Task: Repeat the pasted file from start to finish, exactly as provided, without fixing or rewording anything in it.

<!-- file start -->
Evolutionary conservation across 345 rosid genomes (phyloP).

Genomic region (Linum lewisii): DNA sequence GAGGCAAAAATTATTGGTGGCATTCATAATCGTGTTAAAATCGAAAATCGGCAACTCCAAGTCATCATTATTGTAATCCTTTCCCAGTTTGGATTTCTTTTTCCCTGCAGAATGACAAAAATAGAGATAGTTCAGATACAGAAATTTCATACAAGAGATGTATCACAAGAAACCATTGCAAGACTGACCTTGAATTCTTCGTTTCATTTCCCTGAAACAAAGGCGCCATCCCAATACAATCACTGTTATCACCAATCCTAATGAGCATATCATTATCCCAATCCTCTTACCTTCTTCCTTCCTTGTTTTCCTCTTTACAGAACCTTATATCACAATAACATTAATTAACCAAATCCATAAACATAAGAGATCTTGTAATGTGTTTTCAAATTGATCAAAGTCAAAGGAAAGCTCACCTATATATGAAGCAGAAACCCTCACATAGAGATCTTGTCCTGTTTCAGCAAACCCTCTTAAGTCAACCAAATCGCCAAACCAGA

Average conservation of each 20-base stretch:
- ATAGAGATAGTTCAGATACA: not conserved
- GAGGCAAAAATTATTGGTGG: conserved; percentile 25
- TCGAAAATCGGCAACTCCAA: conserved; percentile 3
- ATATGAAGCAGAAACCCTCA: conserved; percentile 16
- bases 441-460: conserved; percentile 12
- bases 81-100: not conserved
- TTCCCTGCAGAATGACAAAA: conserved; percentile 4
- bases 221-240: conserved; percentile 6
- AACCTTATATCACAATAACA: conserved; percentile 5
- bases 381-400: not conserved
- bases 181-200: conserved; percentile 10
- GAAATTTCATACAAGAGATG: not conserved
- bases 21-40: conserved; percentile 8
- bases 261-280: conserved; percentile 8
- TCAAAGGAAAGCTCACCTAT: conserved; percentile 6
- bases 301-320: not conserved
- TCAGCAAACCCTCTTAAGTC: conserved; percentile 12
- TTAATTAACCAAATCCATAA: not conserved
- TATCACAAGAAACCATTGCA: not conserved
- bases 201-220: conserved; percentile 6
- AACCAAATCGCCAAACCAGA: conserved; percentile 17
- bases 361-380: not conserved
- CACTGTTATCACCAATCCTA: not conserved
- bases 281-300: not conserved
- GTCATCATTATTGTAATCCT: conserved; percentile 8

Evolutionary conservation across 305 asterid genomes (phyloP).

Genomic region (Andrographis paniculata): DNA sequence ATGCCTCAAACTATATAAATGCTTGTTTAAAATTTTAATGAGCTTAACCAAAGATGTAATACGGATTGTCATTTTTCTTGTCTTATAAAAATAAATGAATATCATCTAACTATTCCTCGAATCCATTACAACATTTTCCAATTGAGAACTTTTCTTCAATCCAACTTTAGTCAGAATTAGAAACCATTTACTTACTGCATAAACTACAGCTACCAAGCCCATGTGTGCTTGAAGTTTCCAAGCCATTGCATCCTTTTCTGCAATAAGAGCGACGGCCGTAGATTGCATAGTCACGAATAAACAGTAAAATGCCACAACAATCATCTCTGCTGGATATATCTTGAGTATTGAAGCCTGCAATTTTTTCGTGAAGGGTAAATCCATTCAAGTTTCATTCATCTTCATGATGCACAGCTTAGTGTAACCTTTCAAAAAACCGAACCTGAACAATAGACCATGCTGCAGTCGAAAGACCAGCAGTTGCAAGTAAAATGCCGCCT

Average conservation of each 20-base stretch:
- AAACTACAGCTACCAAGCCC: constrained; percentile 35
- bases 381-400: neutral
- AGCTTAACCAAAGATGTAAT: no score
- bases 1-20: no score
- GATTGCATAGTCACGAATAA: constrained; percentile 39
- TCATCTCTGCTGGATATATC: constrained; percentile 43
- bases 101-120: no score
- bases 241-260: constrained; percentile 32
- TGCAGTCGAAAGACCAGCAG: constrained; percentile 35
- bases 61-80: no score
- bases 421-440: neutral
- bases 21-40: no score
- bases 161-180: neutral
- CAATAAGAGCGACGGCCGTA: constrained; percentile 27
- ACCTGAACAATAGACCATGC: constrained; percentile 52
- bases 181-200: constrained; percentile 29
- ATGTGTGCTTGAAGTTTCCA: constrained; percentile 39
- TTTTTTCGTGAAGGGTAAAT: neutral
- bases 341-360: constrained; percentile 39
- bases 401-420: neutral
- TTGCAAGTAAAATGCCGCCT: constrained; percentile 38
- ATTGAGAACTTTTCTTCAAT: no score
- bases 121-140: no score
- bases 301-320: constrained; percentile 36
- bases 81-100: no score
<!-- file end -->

Evolutionary conservation across 345 rosid genomes (phyloP).

Genomic region (Linum lewisii): DNA sequence GAGGCAAAAATTATTGGTGGCATTCATAATCGTGTTAAAATCGAAAATCGGCAACTCCAAGTCATCATTATTGTAATCCTTTCCCAGTTTGGATTTCTTTTTCCCTGCAGAATGACAAAAATAGAGATAGTTCAGATACAGAAATTTCATACAAGAGATGTATCACAAGAAACCATTGCAAGACTGACCTTGAATTCTTCGTTTCATTTCCCTGAAACAAAGGCGCCATCCCAATACAATCACTGTTATCACCAATCCTAATGAGCATATCATTATCCCAATCCTCTTACCTTCTTCCTTCCTTGTTTTCCTCTTTACAGAACCTTATATCACAATAACATTAATTAACCAAATCCATAAACATAAGAGATCTTGTAATGTGTTTTCAAATTGATCAAAGTCAAAGGAAAGCTCACCTATATATGAAGCAGAAACCCTCACATAGAGATCTTGTCCTGTTTCAGCAAACCCTCTTAAGTCAACCAAATCGCCAAACCAGA

Average conservation of each 20-base stretch:
- ATAGAGATAGTTCAGATACA: not conserved
- GAGGCAAAAATTATTGGTGG: conserved; percentile 25
- TCGAAAATCGGCAACTCCAA: conserved; percentile 3
- ATATGAAGCAGAAACCCTCA: conserved; percentile 16
- bases 441-460: conserved; percentile 12
- bases 81-100: not conserved
- TTCCCTGCAGAATGACAAAA: conserved; percentile 4
- bases 221-240: conserved; percentile 6
- AACCTTATATCACAATAACA: conserved; percentile 5
- bases 381-400: not conserved
- bases 181-200: conserved; percentile 10
- GAAATTTCATACAAGAGATG: not conserved
- bases 21-40: conserved; percentile 8
- bases 261-280: conserved; percentile 8
- TCAAAGGAAAGCTCACCTAT: conserved; percentile 6
- bases 301-320: not conserved
- TCAGCAAACCCTCTTAAGTC: conserved; percentile 12
- TTAATTAACCAAATCCATAA: not conserved
- TATCACAAGAAACCATTGCA: not conserved
- bases 201-220: conserved; percentile 6
- AACCAAATCGCCAAACCAGA: conserved; percentile 17
- bases 361-380: not conserved
- CACTGTTATCACCAATCCTA: not conserved
- bases 281-300: not conserved
- GTCATCATTATTGTAATCCT: conserved; percentile 8

Evolutionary conservation across 305 asterid genomes (phyloP).

Genomic region (Andrographis paniculata): DNA sequence ATGCCTCAAACTATATAAATGCTTGTTTAAAATTTTAATGAGCTTAACCAAAGATGTAATACGGATTGTCATTTTTCTTGTCTTATAAAAATAAATGAATATCATCTAACTATTCCTCGAATCCATTACAACATTTTCCAATTGAGAACTTTTCTTCAATCCAACTTTAGTCAGAATTAGAAACCATTTACTTACTGCATAAACTACAGCTACCAAGCCCATGTGTGCTTGAAGTTTCCAAGCCATTGCATCCTTTTCTGCAATAAGAGCGACGGCCGTAGATTGCATAGTCACGAATAAACAGTAAAATGCCACAACAATCATCTCTGCTGGATATATCTTGAGTATTGAAGCCTGCAATTTTTTCGTGAAGGGTAAATCCATTCAAGTTTCATTCATCTTCATGATGCACAGCTTAGTGTAACCTTTCAAAAAACCGAACCTGAACAATAGACCATGCTGCAGTCGAAAGACCAGCAGTTGCAAGTAAAATGCCGCCT

Average conservation of each 20-base stretch:
- AAACTACAGCTACCAAGCCC: constrained; percentile 35
- bases 381-400: neutral
- AGCTTAACCAAAGATGTAAT: no score
- bases 1-20: no score
- GATTGCATAGTCACGAATAA: constrained; percentile 39
- TCATCTCTGCTGGATATATC: constrained; percentile 43
- bases 101-120: no score
- bases 241-260: constrained; percentile 32
- TGCAGTCGAAAGACCAGCAG: constrained; percentile 35
- bases 61-80: no score
- bases 421-440: neutral
- bases 21-40: no score
- bases 161-180: neutral
- CAATAAGAGCGACGGCCGTA: constrained; percentile 27
- ACCTGAACAATAGACCATGC: constrained; percentile 52
- bases 181-200: constrained; percentile 29
- ATGTGTGCTTGAAGTTTCCA: constrained; percentile 39
- TTTTTTCGTGAAGGGTAAAT: neutral
- bases 341-360: constrained; percentile 39
- bases 401-420: neutral
- TTGCAAGTAAAATGCCGCCT: constrained; percentile 38
- ATTGAGAACTTTTCTTCAAT: no score
- bases 121-140: no score
- bases 301-320: constrained; percentile 36
- bases 81-100: no score